Home IoT products offer many conveniences but there is massive amounts of private consumer data being transferred to and from these services that is vulnerable to attack if left unsecured. Security across an entire IoT home demands proper device authentication and data encryption to ensure that all connections are trusted and communications are protected.

Industrial Internet of Things (IIoT)

Today, IoT is revolutionizing industries from agriculture to shipping to robotics, with connected devices creating a complex web of captured data, and command and control information traveling around networks at the speed of light (also known as Industry 4.0).

For many years, the industrial sector used private networks to control crucial operations. But with the emergence of Industry 4.0, manufacturers increasingly want these systems moved online to reduce costs and increase flexibility. Installing malware on industrial robots used for automating operations is just one example of how industrial machines can be easily hacked and manipulated, putting factory floors and even people at risk.

Connected Car

As vehicles become smarter and more connected, their technology relies on digital identity to personalize and secure the customer experience. For the fleet manager, insurance provider, consumer, and anyone else using a modern connected vehicle, knowing “who” can access “what” is essential.

Digital Health

Advancements in digital health technology mean that medical professionals can partner with patients to collect data from apps, wearables, and digital health and wellness services to create one consistent, secure digital record across offices and departments and deliver a top-notch patient experience that is secure, modern, and personal. The privacy issues and knowing “who” can access “what” are both essential to get right.

The Security Gap with Current IOT Identity Management Approaches

Today’s industry-standard approach to establishing IOT security, specifically establishing trust with device identities and secure IOT firmware / software, is unacceptably vulnerable. Here’s why:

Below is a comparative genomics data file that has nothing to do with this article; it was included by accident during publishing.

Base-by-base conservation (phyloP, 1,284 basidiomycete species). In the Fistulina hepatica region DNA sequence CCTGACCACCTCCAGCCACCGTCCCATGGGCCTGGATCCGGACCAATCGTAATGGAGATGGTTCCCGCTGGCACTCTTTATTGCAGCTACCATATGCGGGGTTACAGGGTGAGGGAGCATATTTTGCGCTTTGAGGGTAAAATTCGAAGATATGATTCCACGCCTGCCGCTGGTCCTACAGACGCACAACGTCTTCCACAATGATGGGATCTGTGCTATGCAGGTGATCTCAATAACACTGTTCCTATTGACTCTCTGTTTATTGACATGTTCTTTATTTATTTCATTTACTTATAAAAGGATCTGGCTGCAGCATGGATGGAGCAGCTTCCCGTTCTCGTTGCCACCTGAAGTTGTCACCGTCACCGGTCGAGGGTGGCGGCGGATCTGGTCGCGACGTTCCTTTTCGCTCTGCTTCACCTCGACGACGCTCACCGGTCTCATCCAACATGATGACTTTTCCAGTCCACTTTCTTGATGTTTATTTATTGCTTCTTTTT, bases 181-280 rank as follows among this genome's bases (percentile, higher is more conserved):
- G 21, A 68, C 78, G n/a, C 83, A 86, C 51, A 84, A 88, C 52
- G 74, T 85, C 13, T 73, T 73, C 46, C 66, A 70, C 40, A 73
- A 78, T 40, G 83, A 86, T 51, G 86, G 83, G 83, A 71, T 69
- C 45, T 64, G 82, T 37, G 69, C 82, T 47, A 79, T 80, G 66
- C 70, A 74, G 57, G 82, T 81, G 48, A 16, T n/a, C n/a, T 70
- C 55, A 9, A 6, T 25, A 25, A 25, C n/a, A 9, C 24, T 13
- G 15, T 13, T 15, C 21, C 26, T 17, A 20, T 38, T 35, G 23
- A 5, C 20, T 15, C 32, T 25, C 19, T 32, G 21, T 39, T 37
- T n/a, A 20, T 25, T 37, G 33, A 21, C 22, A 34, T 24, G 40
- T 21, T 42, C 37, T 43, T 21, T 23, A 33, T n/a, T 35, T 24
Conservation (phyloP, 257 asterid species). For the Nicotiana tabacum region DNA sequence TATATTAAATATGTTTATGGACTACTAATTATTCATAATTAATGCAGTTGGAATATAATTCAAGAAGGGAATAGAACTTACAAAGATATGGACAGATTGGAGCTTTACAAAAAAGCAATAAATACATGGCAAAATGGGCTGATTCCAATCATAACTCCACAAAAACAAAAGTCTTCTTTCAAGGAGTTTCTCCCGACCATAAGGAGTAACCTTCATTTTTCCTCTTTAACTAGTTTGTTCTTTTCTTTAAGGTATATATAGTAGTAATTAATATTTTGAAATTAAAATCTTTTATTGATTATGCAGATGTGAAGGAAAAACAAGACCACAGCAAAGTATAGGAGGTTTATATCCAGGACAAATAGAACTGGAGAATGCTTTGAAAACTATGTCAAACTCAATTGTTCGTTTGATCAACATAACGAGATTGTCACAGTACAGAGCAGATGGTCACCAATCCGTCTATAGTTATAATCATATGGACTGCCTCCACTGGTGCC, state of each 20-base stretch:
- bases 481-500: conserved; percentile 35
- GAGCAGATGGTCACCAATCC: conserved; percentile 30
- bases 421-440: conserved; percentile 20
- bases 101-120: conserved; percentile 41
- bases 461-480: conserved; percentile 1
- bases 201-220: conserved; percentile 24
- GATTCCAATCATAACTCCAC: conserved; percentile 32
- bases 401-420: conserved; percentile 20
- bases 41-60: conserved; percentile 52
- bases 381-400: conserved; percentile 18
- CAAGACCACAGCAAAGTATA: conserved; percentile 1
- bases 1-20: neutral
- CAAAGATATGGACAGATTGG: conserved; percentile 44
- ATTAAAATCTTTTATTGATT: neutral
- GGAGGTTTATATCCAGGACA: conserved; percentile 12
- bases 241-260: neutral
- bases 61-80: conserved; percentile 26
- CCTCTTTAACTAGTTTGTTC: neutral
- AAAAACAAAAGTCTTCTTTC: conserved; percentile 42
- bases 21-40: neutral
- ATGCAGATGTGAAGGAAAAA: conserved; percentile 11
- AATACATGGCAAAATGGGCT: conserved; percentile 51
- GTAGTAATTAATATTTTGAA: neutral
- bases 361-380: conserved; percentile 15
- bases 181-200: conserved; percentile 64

Centralization Equals Vulnerability

An IOT manufacturer’s centralized certificate authority (CA) creates certificates for signing firmware / software, provisioning human and device identities and verifying authenticity.

The CA relies on a single, super-secret private key, that when compromised, results in all trust being instantly lost for:

  • Device identities
  • Data coming from the devices
  • Any firmware / software deployed

Below we will explore the issues with securing IOT using centralized certificate authorities.

Ease of Compromise

The single, super-secret private CA concentrates extreme power in, one, or a very limited number of individuals. These keys possess so much power that they make lucrative targets for hackers and espionage agents.Internal bad actors, industrial spies or rogue admins can gain privileged access to private keys and the power to control or change virtually any aspect of an ecosystem.

Device Impersonation

Hackers fabricate fraudulent device identity certificates. Negative outcomes include fake data being fed into company backend databases, industrial sabotage and production of fake devices with seemingly genuine certificates.

Human Impersonation

Hackers fabricate fraudulent human identity certificates. Remote devices trust these fraudulently created identities through their CA anchor certificates, which enables bad actors to remotely login or control the device.Negative outcomes include spying activity, data leaking, botnets, theft of PII and more. Lives can even be endangered, when energy, transportation or healthcare networks are involved.